However, it does mean writing off the investments in the growth of the respective associate and with the most talented of them, it hurts. Therefore, specific career management initiatives such as mentoring, mini-MBA programmes or an intensive continuous education effort have been initiated to signal to the respective cohort at risk that staying at the bank is as good or better a choice than going for MBA studies. One has to recognize, though, that if all top jobs are occupied by MBAs and Ph.D.s, this leaves second thoughts. Alternatively, one can keep in touch with the alumni and maybe recruit them back later in their careers.
AC: We hear the term “global leadership” a lot these days. In your opinion, does the term have any real and tangible meaning?
The notion of global management emerged in the early nineties to describe a new form of organizational design: the hitherto multinational corporation had strong and independent operating units with rather limited lateral connectivity throughout the company. The globally integrated company, however, leverages its resources and talents increasingly across the enterprise, sharing systems, processes and strategies. The matrix organization emerges and so far independent managers find themselves more and more interdependent. This ‘internal globalization’ of organizations has significant implications for structure, culture and management practices. However, in the past decade or so, the word ‘global’ got so much overused that it lost almost entirely its meaning. In my opinion, the original concept remains highly relevant though.
AC: In a discussion about the global corporation, you note that “corporate culture has to be defined more broadly and to become more independent from culture attributes of a home market.” What exactly do you mean by this?
The classical multinational corporation has been operating around the world, with the country organization as a pretty autonomous entity governed by a remote head office that, again, has been largely staffed with colleagues from the home country. The talent pipeline doesn’t represent the diversity of the worldwide staff but more or less the home country only, as does top management. The corporate culture is defined by cultural norms of the home market. However, local cultures can vary significantly and normalization happens at the senior management level only.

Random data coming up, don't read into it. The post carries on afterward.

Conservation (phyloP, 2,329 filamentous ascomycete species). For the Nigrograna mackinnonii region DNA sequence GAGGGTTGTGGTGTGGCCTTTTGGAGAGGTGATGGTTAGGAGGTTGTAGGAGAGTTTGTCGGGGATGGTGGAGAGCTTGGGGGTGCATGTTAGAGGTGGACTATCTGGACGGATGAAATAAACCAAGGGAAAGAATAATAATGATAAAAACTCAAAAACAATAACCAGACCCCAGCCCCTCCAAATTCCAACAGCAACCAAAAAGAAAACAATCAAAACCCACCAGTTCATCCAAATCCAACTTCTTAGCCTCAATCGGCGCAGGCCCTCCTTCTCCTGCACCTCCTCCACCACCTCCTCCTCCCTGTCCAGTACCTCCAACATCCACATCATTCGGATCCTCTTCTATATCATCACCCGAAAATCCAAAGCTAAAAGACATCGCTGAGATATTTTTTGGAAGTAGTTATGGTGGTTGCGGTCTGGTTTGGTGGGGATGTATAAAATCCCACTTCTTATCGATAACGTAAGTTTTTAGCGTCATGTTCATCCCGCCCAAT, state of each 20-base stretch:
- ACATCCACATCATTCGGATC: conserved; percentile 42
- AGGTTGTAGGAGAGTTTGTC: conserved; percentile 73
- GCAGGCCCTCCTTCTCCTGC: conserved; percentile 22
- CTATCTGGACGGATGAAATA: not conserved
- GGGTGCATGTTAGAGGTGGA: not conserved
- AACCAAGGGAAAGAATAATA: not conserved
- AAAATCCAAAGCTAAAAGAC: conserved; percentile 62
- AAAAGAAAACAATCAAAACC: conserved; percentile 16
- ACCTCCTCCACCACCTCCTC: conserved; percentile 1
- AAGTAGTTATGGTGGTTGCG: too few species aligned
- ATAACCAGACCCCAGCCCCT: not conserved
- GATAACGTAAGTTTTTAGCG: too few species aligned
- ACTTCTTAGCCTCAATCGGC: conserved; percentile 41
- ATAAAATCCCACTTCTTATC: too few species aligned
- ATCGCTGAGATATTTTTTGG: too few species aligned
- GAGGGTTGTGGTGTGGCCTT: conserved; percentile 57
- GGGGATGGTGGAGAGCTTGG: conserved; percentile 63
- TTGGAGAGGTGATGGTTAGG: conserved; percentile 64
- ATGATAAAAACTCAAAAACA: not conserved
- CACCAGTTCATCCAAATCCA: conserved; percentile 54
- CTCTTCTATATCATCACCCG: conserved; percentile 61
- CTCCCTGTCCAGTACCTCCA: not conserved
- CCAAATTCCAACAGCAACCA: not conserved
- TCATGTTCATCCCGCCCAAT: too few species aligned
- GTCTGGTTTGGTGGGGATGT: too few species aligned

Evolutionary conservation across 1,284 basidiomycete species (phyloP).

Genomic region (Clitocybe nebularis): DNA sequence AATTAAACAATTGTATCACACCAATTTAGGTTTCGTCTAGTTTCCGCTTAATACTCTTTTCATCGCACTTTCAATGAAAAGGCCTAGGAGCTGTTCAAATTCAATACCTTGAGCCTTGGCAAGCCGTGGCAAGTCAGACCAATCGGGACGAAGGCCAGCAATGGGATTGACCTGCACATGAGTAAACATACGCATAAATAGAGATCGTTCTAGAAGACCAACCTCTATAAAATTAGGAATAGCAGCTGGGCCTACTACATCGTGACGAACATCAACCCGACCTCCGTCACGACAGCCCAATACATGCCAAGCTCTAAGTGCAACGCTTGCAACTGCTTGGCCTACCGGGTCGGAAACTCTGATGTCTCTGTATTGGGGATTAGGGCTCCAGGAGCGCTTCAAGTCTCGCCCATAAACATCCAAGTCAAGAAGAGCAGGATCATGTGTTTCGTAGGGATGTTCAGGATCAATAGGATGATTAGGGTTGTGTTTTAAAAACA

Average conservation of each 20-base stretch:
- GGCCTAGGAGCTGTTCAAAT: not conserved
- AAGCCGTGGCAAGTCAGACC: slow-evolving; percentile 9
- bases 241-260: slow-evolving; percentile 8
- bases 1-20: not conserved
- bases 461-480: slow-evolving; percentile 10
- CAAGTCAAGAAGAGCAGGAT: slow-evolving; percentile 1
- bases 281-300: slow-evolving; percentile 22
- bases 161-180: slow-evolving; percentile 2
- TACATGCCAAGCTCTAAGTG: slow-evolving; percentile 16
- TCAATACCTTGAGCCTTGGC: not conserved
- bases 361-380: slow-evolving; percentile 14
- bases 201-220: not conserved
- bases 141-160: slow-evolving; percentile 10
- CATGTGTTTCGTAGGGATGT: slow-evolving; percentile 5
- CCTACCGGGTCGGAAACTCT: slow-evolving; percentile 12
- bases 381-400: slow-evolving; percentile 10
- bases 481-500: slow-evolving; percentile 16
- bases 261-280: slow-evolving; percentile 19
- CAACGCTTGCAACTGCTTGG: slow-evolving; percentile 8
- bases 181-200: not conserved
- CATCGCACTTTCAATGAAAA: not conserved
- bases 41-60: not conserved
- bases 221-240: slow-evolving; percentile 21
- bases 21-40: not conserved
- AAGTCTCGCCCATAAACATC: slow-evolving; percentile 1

With the a.m. trend toward global integration, the workforce at large will experience cultural diversity on an ongoing basis, not only senior management as in the past. This gives way to the emergence of a meta-culture which reflects the richness of the various national and business-specific cultures within the enterprise. Many organizations have embarked at such point on an inclusive process of articulating their core values, as a foundation of a renewed culture permeating the whole enterprise. However, this doesn’t mean that organizations should deny their roots as it would only diminish their brand potential and, if one thinks about it, their integrity.
AC: Can you give us your definition of culture in a corporate context? How important is the concept of culture across a global organization?
To put it simply: culture stands for how things are done in a certain social system such as a corporation. Culture is shaped by the personality of the company’s founder, by management practices, by its mission and by industry-specific patterns. Insiders might not realize any more the specifics of their company’s culture, but new joiners do.
A strong culture guides behaviours by setting clear expectations. And strong cultures attract and retain talent that fits, and they drive performance. If management and staff go the extra mile and believe self-confidently in their mission, then this is for sure driven by a strong performance culture. When the competitive context changes, then a culture needs to adapt. What to preserve and what to refresh is then one of the major challenges of top management.
The concept of culture is as important in a global context as it is on a local level. However, it is more complex: one finds much more cultural diversity and the challenge is now to make diversity a source of inspiration and identity. This implies respect, curiosity and a certain tolerance for ambiguity.
AC: Finally, are there any closing comments you wish to make?
Since quite some time, the rising importance of intangibles and the coming of the knowledge society have given way to the idea that the management of talent and human resources will become a differentiating force and as a consequence, a mature or even a scientific profession. So far, HR has not yet risen to the challenge. But I believe in the trend, not necessarily however, in that the HR function of the future will continue to look as it does today.
Global HR issues: an interview with Martin Moehrle